Adjourning without Tillis?
If the General Assembly hopes to adjourn this week, lawmakers might have to do so without the speaker of the House, or at least work around his schedule.
Speaker Thom Tillis has two fundraisers scheduled for his U.S. Senate campaign.
On Tuesday, he’ll be at Bobby Vans Grill in Washington at an event with U.S. Sen. Richard Burr. On Wednesday, he’ll be back in D.C. at the Capitol Hill Club for a fundraiser with the state’s GOP congressional delegation.
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A group of Tillis critics, meanwhile, has begun a campaign to write in John Rhodes on the November ballot. Rhodes, who lost his House seat to Tillis in 2006, has been a critic of the speaker.
A Washington Post blog called the Monkey Cage this week put Democratic Sen. Kay Hagan’s chances of winning re-election at 92 percent and Tillis’ at 8 percent.
Polls in North Carolina suggest a close contest. Jim Morrill
Carson coming to Concord
Their candidate has yet to announce, but supporters of would-be presidential candidate Ben Carson trumpeted their second-quarter fundraising.
The National Draft Ben Carson for President Committee raised $3.4 million, more than the Ready for Hillary PAC, which raised just $2.5 million.
“It tells us that Dr. Carson has struck a nerve in the center-right coalition,” said Vernon Robinson, a Winston-Salem resident and campaign director of the draft Carson committee.
Carson, a retired neurosurgeon, is scheduled to appear in the Charlotte area Aug. 2 at Books-A-Million at Concord Mills. Jim Morrill
Meter’s running at $50,000 a day
The state budget sets aside roughly $52 million to run the General Assembly every year, or about 0.25 percent of the state’s annual budget. That number doesn’t change based on the length of the legislative session.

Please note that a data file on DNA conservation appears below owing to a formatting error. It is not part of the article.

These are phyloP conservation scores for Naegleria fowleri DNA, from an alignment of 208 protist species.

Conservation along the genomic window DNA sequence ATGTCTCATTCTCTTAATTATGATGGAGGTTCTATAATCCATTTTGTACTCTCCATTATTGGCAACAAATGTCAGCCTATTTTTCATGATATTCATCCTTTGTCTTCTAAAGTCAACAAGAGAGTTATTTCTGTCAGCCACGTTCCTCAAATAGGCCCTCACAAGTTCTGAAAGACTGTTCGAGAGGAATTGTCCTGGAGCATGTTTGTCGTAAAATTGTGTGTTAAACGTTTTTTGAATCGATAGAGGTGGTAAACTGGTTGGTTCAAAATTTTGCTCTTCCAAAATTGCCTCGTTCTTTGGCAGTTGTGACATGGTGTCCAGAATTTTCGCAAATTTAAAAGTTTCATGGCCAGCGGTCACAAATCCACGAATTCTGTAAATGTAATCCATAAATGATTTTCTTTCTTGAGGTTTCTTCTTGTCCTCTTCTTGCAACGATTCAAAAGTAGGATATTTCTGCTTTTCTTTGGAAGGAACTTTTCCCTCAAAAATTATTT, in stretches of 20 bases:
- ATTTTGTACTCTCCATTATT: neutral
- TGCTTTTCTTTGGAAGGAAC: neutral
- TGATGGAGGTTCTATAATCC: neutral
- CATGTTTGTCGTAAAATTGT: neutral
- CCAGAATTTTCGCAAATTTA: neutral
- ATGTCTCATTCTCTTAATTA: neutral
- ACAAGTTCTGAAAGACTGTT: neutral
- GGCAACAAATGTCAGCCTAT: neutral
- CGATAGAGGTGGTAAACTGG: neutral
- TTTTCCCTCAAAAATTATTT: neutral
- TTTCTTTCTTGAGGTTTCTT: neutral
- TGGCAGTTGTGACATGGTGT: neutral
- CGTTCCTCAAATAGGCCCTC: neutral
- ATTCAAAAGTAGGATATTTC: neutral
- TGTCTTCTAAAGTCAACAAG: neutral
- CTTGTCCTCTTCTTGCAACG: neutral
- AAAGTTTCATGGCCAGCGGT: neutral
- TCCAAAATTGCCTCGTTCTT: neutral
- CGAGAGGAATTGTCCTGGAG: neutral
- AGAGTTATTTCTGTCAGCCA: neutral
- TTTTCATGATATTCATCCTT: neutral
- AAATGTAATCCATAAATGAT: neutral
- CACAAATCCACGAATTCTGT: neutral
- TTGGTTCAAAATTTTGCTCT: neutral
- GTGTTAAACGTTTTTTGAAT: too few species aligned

Still, it’s not uncommon to see critics of whichever party is in control of the General Assembly – or antsy reporters hoping to head out on vacation – cite the figure that it costs $50,000 for every day that lawmakers remain in session.
This is a $50,000 increase to the daily expenses of running the legislative branch compared with when lawmakers aren’t formally in session. The rest of the year, legislative staff members are still at work drafting bills and providing information to study committees that meet year round. Also, the legislative complex remains open to both office workers and visitors.
The $50,000 figure is something of an estimate, since the legislature doesn’t break out the extra cost by line item.
“You could assume the additional cost per day is the additional per diem, supplies, temporary employees, interns, pages and utilities cost, etc., that is required during session,” said Wesley Taylor in the legislature’s Financial Services Division.
Staffers arrive at that number by estimating that it costs $1 million more per month to operate with lawmakers in town than when the session is adjourned. That’s divided over a four-week month and a five-day workweek to arrive at $50,000.
That cost isn’t fixed however.
For example, lawmakers have the option of turning down their per diems – daily payments meant to offset the cost of commuting to or staying in Raleigh. If all 170 House and Senate members declined their $104 per diems, it would save the state $17,680 a day, according to Taylor. Mark Binker, WRAL
Pittenger’s Union County hours
U.S. Rep. Robert Pittenger, a Charlotte Republican, has announced new office hours in Union County.
A spokesman says the events will feature a veteran staffer “with more than a dozen years experience helping constituents navigate federal red tape.”
• Waxhaw: Tuesdays from 9:30 a.m. to noon at 209 West South Main St.
• Stallings: Tuesdays from 1:30 p.m. to 4:30 p.m. at Stallings Town Hall, 315 Stallings Road.
• Weddington: Wednesdays from 9:30 a.m. to noon at Weddington Town Hall, 1924 Weddington Road.
• Indian Trail: Wednesdays from 1:30 p.m. to 4:30 p.m. at Indian Trail Civic Building, 100 Navajo Trail.Jim Morrill
Democrats meet to pick new chair
Democrat Lloyd Scher, a former Mecklenburg commissioner, plans to run for chairman of the county Democratic Party.
Democrats meet Aug. 9 to pick a successor to Robin Bradford, who resigned last week. Jim Morrill